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    Arrrggghhhh...."and then there was the gnashing of teeth". It's good to try to understand these things...but you're trying to understand it scientifically and as if one set of rules applies to every situation. Carefully read what has been written...the answer has been very clearly communicated.

    Don't put theory before observation.

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    Seems like everyone has run out of patience for answering Painting 101 questions.

    As other people said, you should do more studies until things become natural to you. Start with black and white studies to simplify things until you have a good handle on value (brightness), and move on to color studies after that. You'll probably also have an easier time if you set up your still life studies in a controlled way. You should also try the techniques in this thread.

    You may find this useful as well: http://itchstudios.com/psg/art_tut.htm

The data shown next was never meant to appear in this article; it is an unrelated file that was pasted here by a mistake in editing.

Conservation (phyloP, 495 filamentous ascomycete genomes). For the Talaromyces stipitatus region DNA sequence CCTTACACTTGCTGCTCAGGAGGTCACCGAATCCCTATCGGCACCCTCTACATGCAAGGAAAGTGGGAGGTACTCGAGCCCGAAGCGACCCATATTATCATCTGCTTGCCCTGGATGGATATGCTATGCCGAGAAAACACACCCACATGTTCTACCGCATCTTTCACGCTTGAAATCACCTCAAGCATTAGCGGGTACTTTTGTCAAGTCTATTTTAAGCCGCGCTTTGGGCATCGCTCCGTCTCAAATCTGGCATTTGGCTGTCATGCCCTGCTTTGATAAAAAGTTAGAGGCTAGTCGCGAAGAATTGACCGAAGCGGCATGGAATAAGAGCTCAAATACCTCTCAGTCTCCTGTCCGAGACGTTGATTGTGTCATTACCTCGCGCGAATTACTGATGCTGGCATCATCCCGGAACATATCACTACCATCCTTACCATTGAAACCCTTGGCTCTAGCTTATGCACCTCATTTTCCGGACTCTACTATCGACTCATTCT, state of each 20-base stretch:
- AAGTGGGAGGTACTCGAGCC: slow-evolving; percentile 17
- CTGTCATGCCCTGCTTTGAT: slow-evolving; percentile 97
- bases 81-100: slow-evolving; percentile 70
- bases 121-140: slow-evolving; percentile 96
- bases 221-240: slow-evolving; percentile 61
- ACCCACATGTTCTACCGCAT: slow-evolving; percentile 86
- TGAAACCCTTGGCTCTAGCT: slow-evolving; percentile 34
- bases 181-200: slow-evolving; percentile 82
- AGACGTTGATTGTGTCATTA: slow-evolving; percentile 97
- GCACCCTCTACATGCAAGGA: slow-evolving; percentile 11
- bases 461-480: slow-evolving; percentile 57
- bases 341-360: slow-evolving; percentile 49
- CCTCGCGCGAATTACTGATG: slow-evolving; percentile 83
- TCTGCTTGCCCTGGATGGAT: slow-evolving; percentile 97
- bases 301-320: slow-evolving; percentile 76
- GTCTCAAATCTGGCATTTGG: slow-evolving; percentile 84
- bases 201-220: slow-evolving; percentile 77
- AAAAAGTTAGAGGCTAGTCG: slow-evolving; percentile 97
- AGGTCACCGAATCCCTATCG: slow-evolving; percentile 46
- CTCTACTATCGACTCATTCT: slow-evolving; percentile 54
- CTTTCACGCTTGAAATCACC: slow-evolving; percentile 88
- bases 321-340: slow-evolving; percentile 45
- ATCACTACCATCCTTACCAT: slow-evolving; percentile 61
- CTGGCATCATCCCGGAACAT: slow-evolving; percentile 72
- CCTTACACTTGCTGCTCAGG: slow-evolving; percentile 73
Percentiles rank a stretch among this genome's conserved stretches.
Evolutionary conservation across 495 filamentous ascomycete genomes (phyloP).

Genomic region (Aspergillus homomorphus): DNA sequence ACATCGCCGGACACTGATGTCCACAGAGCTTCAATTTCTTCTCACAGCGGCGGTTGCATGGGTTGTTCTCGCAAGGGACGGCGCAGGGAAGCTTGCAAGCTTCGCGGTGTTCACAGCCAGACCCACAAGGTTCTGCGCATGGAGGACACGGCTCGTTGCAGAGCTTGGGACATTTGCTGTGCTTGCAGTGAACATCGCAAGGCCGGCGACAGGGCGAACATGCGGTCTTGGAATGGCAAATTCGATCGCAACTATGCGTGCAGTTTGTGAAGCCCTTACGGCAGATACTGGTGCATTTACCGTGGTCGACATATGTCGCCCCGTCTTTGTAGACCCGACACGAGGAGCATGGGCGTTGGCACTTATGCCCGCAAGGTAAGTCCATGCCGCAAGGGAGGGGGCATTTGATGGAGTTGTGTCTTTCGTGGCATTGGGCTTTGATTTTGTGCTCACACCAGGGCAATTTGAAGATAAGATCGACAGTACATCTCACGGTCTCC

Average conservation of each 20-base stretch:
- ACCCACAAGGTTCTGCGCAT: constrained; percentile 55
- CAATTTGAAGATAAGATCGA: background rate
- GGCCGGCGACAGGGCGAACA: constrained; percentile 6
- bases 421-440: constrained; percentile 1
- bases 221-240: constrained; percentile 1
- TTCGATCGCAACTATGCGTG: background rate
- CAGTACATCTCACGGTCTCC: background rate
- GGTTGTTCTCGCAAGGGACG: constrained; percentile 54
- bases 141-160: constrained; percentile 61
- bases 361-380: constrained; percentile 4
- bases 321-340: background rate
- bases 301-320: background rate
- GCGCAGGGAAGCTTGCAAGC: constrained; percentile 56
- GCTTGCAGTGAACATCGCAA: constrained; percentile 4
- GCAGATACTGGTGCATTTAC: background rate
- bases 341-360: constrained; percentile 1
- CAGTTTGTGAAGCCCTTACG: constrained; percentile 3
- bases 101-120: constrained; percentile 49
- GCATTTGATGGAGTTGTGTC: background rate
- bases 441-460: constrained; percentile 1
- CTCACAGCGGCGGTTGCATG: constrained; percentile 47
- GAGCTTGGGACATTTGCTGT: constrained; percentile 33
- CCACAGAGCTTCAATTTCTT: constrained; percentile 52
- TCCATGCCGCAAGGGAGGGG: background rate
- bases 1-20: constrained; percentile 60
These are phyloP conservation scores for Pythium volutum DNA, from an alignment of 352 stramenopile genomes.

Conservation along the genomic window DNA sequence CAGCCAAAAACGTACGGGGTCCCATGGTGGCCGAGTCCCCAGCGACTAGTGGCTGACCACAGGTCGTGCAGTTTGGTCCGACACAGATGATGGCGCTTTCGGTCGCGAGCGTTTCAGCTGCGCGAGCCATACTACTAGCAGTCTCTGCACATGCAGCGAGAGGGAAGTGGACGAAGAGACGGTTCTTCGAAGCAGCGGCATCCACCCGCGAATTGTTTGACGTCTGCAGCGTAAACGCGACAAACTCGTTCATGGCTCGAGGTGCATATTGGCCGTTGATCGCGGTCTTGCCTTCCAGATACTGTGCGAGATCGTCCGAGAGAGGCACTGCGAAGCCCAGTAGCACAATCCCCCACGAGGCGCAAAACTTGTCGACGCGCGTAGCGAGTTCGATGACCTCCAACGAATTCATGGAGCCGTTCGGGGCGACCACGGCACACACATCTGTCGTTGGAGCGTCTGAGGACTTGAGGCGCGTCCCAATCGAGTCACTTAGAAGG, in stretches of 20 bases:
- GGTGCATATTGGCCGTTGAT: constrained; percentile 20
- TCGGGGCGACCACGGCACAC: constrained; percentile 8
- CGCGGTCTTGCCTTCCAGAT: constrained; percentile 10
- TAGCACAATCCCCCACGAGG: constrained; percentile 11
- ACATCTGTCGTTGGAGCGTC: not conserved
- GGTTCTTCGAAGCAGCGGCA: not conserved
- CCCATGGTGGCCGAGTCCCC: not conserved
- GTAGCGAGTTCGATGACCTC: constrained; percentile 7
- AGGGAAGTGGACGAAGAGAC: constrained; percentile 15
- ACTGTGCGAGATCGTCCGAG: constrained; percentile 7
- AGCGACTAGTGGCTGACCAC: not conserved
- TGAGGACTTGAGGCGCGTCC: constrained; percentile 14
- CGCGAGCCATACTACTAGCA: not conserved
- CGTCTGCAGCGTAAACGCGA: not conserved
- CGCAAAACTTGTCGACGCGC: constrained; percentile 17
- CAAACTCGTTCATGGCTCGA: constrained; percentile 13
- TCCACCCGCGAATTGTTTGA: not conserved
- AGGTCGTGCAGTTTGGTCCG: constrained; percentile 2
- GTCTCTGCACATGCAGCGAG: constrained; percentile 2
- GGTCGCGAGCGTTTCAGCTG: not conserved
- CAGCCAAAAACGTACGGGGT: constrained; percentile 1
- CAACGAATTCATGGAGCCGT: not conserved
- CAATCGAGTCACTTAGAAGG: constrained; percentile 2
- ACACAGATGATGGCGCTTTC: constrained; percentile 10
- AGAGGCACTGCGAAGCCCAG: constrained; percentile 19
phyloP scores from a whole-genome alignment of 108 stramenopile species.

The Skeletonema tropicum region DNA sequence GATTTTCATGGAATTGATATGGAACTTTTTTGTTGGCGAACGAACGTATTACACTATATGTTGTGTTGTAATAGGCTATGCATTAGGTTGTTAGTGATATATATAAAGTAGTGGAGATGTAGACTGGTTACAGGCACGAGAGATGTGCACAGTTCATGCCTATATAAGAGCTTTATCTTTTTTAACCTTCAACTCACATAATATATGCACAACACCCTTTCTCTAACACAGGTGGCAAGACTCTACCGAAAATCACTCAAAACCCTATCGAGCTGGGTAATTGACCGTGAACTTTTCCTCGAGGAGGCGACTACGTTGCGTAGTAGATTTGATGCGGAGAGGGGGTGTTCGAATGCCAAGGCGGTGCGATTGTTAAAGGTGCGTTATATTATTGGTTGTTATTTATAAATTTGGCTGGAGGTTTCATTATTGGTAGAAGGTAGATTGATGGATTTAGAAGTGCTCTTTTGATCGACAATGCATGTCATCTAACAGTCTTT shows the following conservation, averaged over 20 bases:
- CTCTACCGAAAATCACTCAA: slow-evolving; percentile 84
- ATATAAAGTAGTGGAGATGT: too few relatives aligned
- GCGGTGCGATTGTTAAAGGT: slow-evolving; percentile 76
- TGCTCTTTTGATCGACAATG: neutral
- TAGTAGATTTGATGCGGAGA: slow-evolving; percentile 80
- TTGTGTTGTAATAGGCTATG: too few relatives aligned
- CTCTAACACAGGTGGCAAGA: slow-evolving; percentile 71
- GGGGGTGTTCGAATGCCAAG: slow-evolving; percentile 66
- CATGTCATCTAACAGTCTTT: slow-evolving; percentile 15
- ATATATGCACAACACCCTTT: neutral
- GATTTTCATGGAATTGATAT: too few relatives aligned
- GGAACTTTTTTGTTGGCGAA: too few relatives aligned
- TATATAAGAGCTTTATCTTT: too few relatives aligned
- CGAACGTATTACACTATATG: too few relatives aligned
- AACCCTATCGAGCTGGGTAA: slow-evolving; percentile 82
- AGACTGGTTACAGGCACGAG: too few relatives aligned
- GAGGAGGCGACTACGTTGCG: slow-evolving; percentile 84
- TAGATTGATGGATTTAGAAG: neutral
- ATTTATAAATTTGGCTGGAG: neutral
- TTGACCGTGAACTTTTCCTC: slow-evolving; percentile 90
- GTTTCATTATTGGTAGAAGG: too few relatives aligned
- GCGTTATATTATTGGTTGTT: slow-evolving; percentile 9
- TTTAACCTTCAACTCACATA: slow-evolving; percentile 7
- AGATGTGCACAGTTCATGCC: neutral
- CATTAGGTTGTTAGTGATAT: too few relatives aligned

I do some tips that may help your understanding of things:
    - Visible light can be split into three primary hues (red, green, blue)
    - When the primaries are mixed together evenly, they produce a neutral (gray/white)
    - All objects absorb and reflect light to some extent
    - Objects that absorb all or almost all light appear black
    - Objects that reflect all or almost all light (diffusely) appear white.
    - A red object absorbs all visible wavelengths except for red, which is reflected.
    - When light hits an object, the light that is reflected lands on and brightens other objects, essentially making the object a light source. (eg. the moon at night provides light by reflecting sunlight)